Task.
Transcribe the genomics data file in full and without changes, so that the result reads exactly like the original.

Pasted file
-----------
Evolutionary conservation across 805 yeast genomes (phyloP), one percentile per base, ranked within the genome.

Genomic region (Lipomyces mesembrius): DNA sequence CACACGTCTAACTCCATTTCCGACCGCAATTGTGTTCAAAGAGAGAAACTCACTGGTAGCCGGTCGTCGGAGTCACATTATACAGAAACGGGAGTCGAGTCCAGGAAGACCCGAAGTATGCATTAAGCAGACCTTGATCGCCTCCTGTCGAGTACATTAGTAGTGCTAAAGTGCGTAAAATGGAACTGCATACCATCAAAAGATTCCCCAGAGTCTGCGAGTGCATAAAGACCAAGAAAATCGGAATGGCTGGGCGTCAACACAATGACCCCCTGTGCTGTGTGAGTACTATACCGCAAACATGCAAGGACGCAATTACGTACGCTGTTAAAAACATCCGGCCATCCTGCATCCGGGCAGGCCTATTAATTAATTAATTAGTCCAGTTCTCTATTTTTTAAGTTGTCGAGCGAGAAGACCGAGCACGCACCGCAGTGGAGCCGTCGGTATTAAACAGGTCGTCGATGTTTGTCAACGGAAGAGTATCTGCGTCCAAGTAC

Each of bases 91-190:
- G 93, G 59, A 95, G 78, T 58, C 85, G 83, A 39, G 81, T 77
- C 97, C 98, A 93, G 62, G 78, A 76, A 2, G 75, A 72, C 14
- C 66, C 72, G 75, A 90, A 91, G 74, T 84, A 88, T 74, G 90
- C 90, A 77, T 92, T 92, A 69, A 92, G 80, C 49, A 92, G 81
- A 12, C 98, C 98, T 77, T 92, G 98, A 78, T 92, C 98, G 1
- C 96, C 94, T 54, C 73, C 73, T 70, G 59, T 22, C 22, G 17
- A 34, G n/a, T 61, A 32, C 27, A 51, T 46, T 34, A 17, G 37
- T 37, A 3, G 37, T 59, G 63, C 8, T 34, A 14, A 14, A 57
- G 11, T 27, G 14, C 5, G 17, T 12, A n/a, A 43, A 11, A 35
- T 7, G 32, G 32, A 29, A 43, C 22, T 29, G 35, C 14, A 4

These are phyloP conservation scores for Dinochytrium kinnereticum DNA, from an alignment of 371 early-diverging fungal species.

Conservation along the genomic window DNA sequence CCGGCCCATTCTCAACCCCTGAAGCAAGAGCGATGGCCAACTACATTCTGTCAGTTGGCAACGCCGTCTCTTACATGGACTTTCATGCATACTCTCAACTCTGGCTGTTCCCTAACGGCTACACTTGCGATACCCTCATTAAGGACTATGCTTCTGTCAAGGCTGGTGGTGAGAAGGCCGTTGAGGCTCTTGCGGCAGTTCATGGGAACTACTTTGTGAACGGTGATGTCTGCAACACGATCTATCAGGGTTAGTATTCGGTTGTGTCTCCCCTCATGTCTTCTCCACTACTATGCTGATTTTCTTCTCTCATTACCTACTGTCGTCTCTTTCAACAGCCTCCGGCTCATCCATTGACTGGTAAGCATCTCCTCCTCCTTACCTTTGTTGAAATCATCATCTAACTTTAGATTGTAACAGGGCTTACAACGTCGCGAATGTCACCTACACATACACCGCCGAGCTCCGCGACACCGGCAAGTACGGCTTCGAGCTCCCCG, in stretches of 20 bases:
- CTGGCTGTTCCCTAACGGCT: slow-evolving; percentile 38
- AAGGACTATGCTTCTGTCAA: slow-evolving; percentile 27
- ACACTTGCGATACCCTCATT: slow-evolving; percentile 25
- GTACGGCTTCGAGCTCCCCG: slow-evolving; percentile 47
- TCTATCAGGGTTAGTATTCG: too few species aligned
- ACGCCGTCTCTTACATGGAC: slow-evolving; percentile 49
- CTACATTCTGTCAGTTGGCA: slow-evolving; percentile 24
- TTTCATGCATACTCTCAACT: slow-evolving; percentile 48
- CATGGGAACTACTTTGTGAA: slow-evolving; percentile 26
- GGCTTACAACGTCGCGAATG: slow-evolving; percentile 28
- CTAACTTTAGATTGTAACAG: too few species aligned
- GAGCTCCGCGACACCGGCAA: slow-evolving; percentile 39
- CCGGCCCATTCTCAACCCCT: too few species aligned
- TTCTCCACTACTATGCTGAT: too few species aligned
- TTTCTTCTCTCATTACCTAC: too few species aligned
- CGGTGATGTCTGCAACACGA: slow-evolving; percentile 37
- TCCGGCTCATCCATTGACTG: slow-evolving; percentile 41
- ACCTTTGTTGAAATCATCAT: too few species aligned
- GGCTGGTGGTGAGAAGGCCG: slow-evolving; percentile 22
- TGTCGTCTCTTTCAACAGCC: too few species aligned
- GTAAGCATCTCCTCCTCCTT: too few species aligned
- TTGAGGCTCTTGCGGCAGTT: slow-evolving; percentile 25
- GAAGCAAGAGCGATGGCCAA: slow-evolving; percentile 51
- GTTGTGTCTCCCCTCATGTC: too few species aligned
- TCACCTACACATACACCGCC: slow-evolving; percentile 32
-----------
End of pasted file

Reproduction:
Evolutionary conservation across 805 yeast genomes (phyloP), one percentile per base, ranked within the genome.

Genomic region (Lipomyces mesembrius): DNA sequence CACACGTCTAACTCCATTTCCGACCGCAATTGTGTTCAAAGAGAGAAACTCACTGGTAGCCGGTCGTCGGAGTCACATTATACAGAAACGGGAGTCGAGTCCAGGAAGACCCGAAGTATGCATTAAGCAGACCTTGATCGCCTCCTGTCGAGTACATTAGTAGTGCTAAAGTGCGTAAAATGGAACTGCATACCATCAAAAGATTCCCCAGAGTCTGCGAGTGCATAAAGACCAAGAAAATCGGAATGGCTGGGCGTCAACACAATGACCCCCTGTGCTGTGTGAGTACTATACCGCAAACATGCAAGGACGCAATTACGTACGCTGTTAAAAACATCCGGCCATCCTGCATCCGGGCAGGCCTATTAATTAATTAATTAGTCCAGTTCTCTATTTTTTAAGTTGTCGAGCGAGAAGACCGAGCACGCACCGCAGTGGAGCCGTCGGTATTAAACAGGTCGTCGATGTTTGTCAACGGAAGAGTATCTGCGTCCAAGTAC

Each of bases 91-190:
- G 93, G 59, A 95, G 78, T 58, C 85, G 83, A 39, G 81, T 77
- C 97, C 98, A 93, G 62, G 78, A 76, A 2, G 75, A 72, C 14
- C 66, C 72, G 75, A 90, A 91, G 74, T 84, A 88, T 74, G 90
- C 90, A 77, T 92, T 92, A 69, A 92, G 80, C 49, A 92, G 81
- A 12, C 98, C 98, T 77, T 92, G 98, A 78, T 92, C 98, G 1
- C 96, C 94, T 54, C 73, C 73, T 70, G 59, T 22, C 22, G 17
- A 34, G n/a, T 61, A 32, C 27, A 51, T 46, T 34, A 17, G 37
- T 37, A 3, G 37, T 59, G 63, C 8, T 34, A 14, A 14, A 57
- G 11, T 27, G 14, C 5, G 17, T 12, A n/a, A 43, A 11, A 35
- T 7, G 32, G 32, A 29, A 43, C 22, T 29, G 35, C 14, A 4

These are phyloP conservation scores for Dinochytrium kinnereticum DNA, from an alignment of 371 early-diverging fungal species.

Conservation along the genomic window DNA sequence CCGGCCCATTCTCAACCCCTGAAGCAAGAGCGATGGCCAACTACATTCTGTCAGTTGGCAACGCCGTCTCTTACATGGACTTTCATGCATACTCTCAACTCTGGCTGTTCCCTAACGGCTACACTTGCGATACCCTCATTAAGGACTATGCTTCTGTCAAGGCTGGTGGTGAGAAGGCCGTTGAGGCTCTTGCGGCAGTTCATGGGAACTACTTTGTGAACGGTGATGTCTGCAACACGATCTATCAGGGTTAGTATTCGGTTGTGTCTCCCCTCATGTCTTCTCCACTACTATGCTGATTTTCTTCTCTCATTACCTACTGTCGTCTCTTTCAACAGCCTCCGGCTCATCCATTGACTGGTAAGCATCTCCTCCTCCTTACCTTTGTTGAAATCATCATCTAACTTTAGATTGTAACAGGGCTTACAACGTCGCGAATGTCACCTACACATACACCGCCGAGCTCCGCGACACCGGCAAGTACGGCTTCGAGCTCCCCG, in stretches of 20 bases:
- CTGGCTGTTCCCTAACGGCT: slow-evolving; percentile 38
- AAGGACTATGCTTCTGTCAA: slow-evolving; percentile 27
- ACACTTGCGATACCCTCATT: slow-evolving; percentile 25
- GTACGGCTTCGAGCTCCCCG: slow-evolving; percentile 47
- TCTATCAGGGTTAGTATTCG: too few species aligned
- ACGCCGTCTCTTACATGGAC: slow-evolving; percentile 49
- CTACATTCTGTCAGTTGGCA: slow-evolving; percentile 24
- TTTCATGCATACTCTCAACT: slow-evolving; percentile 48
- CATGGGAACTACTTTGTGAA: slow-evolving; percentile 26
- GGCTTACAACGTCGCGAATG: slow-evolving; percentile 28
- CTAACTTTAGATTGTAACAG: too few species aligned
- GAGCTCCGCGACACCGGCAA: slow-evolving; percentile 39
- CCGGCCCATTCTCAACCCCT: too few species aligned
- TTCTCCACTACTATGCTGAT: too few species aligned
- TTTCTTCTCTCATTACCTAC: too few species aligned
- CGGTGATGTCTGCAACACGA: slow-evolving; percentile 37
- TCCGGCTCATCCATTGACTG: slow-evolving; percentile 41
- ACCTTTGTTGAAATCATCAT: too few species aligned
- GGCTGGTGGTGAGAAGGCCG: slow-evolving; percentile 22
- TGTCGTCTCTTTCAACAGCC: too few species aligned
- GTAAGCATCTCCTCCTCCTT: too few species aligned
- TTGAGGCTCTTGCGGCAGTT: slow-evolving; percentile 25
- GAAGCAAGAGCGATGGCCAA: slow-evolving; percentile 51
- GTTGTGTCTCCCCTCATGTC: too few species aligned
- TCACCTACACATACACCGCC: slow-evolving; percentile 32